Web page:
What my ideal bookshop would look like

This week, much-loved British bookseller Waterstones announced a surprising tie-up with its arch-enemy, Amazon, to sell Kindles and ebooks within its physical high street stores. Whether this is a stroke of genius or a unilateral suicide pact remains to be seen. Either way, Waterstones is probably right to embrace the digital age – whether it survives all depends on how it does it.

I love a good bookshop and so I’m keen for physical stores to survive. But I’m only a humble book reader, not an expert media commentator. So here’s from a user point of view, and slightly biased by my professional (data) background, what my ideal bookshop would look like:

1. Don’t turn it into a Starbucks or Costa. Their business model is based on charging £3 for a 50p cup of coffee. What you actually pay for is the rental of an armchair. So just cut out the middleman and provide comfy reading chairs yourself. And anybody who buys a book gets a free coffee thrown in.

2. A bookshop should be an oasis of calm in the urban jungle. The mind needs space and time to browse. If you provide quiet & attractive areas where people can enjoy their purchases (make them buy before they read, so they can enjoy their free coffee!) they will associate the shop with pleasure and come back again and again.

3. I don’t like current e-readers for two reasons: they don’t provide the satisfying tactile/sensual experience a physical book does, and their plastic covers look cheap and disposable. Why on earth would anyone want to make their book look disposable? Literature is not junk food. So cut the rubbish out and provide decent screens – iMacs or whatever – for people to browse. And if that is not compatible with a Kindle, it merely highlights the third issue I have with ebooks: compatibility. I don’t have to buy new furniture every time I get a book in print. So provide unified terminals for people to browse & buy any format they like – including print. And maybe a small onsite printing machine could churn out personalised, special editions – that would be cool. And to please the more digitally inclined, make sure to have a decent supply of power sockets and Wifi, so they can recharge not just themselves but also their devices.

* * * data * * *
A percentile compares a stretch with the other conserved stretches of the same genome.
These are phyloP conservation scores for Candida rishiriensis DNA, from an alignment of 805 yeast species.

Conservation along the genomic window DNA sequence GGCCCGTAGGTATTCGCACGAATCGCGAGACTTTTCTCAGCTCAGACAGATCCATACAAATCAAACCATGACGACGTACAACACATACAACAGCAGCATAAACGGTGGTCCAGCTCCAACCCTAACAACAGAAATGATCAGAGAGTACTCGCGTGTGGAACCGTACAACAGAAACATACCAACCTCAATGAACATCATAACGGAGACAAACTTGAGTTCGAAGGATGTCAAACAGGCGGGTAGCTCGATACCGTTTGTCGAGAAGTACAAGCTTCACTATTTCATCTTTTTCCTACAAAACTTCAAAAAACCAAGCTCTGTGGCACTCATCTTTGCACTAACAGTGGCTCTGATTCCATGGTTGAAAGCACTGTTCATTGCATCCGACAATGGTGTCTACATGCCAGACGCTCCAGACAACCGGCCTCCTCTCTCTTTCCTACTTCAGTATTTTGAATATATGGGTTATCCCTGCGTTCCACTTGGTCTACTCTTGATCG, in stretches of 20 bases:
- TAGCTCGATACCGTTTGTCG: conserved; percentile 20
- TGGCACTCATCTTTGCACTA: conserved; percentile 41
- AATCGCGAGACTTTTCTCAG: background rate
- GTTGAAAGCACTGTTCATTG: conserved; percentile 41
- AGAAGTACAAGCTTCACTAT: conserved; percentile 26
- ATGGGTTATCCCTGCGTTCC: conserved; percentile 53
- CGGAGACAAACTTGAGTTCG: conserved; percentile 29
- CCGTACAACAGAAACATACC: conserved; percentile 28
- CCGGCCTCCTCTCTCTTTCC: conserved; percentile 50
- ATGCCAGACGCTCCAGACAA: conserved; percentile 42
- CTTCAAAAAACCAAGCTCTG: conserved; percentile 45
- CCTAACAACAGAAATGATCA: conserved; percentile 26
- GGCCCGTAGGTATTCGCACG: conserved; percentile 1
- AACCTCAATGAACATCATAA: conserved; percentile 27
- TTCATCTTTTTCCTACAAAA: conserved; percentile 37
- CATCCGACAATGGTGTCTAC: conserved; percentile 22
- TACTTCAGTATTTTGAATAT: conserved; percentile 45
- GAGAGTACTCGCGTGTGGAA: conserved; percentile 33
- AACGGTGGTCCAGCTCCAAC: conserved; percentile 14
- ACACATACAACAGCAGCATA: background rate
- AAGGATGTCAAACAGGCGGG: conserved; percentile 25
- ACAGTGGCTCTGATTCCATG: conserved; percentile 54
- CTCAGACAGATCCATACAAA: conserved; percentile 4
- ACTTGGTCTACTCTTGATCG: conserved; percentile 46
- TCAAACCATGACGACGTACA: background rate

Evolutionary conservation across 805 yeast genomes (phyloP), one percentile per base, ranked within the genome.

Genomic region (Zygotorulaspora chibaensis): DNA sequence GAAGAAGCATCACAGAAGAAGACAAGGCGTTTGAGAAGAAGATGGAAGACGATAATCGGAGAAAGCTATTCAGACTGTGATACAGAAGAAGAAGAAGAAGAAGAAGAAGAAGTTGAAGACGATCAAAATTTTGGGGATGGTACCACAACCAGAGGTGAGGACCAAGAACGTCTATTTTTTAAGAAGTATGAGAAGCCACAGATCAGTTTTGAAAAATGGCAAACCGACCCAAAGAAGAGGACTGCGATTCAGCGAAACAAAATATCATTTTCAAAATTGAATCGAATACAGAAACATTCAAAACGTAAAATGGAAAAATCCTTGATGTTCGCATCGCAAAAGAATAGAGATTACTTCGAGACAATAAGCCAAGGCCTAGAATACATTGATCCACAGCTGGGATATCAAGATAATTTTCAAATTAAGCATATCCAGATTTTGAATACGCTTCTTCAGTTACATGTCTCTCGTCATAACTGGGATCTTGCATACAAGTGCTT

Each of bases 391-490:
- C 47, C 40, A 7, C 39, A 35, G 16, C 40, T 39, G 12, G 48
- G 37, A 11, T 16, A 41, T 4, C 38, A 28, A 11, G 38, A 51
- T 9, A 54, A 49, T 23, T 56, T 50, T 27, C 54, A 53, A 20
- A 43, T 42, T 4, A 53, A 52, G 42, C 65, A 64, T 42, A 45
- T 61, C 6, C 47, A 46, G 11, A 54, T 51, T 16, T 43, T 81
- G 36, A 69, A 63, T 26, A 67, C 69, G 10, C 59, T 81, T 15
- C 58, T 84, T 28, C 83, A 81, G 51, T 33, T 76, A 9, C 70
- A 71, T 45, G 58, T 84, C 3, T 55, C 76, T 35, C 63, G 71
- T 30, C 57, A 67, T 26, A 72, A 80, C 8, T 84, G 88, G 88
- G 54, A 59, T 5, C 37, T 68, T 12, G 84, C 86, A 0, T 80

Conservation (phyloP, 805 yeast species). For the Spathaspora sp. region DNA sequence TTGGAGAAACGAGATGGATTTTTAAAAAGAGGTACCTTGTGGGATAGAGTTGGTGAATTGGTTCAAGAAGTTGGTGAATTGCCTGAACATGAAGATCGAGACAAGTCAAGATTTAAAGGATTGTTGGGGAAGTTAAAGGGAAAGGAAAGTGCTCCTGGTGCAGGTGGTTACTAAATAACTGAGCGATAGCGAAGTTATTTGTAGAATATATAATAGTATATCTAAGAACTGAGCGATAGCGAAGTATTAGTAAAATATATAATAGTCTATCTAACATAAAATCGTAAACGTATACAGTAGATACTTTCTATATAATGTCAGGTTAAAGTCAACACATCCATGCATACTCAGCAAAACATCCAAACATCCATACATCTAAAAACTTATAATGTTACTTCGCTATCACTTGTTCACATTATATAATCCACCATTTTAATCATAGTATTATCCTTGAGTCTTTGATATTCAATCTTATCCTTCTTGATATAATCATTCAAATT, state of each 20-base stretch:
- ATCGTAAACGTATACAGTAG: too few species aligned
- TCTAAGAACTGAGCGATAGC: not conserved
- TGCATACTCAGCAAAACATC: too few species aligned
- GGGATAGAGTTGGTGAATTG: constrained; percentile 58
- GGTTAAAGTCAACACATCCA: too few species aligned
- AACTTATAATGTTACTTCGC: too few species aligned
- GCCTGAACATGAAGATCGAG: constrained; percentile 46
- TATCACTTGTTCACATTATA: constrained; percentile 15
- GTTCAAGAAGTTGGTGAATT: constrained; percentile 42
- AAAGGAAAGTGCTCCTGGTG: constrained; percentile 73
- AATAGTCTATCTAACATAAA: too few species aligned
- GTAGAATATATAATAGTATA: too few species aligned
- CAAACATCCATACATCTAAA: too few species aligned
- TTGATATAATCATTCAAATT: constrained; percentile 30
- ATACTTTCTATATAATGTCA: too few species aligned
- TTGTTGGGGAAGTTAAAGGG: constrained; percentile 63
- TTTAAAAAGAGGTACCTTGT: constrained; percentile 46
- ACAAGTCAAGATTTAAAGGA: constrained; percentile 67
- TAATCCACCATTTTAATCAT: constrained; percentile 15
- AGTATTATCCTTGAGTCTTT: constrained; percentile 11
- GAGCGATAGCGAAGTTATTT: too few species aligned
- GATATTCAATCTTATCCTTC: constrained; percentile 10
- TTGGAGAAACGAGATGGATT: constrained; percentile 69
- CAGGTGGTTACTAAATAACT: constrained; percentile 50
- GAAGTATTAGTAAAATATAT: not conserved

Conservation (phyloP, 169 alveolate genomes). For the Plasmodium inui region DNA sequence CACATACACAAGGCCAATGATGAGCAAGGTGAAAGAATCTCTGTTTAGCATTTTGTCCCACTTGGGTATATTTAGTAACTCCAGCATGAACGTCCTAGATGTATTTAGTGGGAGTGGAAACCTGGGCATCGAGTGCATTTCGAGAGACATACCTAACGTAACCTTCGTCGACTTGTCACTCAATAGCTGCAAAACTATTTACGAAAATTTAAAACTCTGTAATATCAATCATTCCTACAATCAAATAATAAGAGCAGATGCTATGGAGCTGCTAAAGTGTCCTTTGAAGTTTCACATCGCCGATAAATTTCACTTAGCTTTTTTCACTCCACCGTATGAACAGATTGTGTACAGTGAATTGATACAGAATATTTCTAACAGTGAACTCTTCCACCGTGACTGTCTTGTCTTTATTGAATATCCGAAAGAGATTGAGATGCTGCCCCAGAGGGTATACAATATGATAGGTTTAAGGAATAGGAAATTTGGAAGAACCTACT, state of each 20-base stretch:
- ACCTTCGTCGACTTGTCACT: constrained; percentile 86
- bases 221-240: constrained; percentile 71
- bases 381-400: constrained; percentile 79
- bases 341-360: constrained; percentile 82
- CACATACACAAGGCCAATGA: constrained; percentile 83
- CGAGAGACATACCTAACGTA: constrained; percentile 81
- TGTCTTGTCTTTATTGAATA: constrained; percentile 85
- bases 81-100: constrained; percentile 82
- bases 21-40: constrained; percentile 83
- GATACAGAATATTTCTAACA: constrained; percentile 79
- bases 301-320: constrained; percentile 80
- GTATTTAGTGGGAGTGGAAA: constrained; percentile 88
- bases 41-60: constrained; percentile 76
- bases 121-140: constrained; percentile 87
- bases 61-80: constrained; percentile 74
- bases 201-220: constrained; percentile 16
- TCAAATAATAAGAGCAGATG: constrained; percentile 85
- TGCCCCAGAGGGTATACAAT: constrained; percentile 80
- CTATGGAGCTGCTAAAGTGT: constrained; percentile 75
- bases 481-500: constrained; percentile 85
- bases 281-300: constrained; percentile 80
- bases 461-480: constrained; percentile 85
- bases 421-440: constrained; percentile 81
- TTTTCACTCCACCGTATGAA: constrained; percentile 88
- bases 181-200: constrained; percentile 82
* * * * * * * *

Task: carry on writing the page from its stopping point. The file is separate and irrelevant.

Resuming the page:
4. Speaking of embracing digital, bookshops should be fountains of knowledge and entertainment, not just a shop. They could do well borrowing a few concepts from university libraries. Terminals should encourage you to explore, learn, have fun, and – oh – download (ie buy) content. And maybe the pièce de résistance could be a Wolfram Alpha type machine that let’s you type in any question and it gives you the answer, fed by open data, Wikipedia, open source as well as proprietary intelligence from around the web. This way you will also attract classes of school children on educational outings, and raise the next generation of book, sorry knowledge, buyers.

5. Another news item this week was that sales of fountain pens are on the rise again. Incidentally I bought myself one only 3 weeks ago, confirming the trend. The reason is that people increasingly value the personal touch in the digital age. So a good bookshop should also sell good stationary, pens and pencils, and provide spaces that inspire people to use them straight away. Doodle, draw, write a postcard (what a novelty!) – some things are simply more satisfying on paper.

The digital age has given us access to all the world’s information, on small devices originally designed to be held against one ear. That does however not mean we also have to consume and create all information on these devices. (Although I confess this blog post was written on a train using my iPhone.)

Bookshops have the unique opportunity to become focal points that bring together the analog and digital worlds in meaningful and satisfying ways. I hope they don’t waste it.

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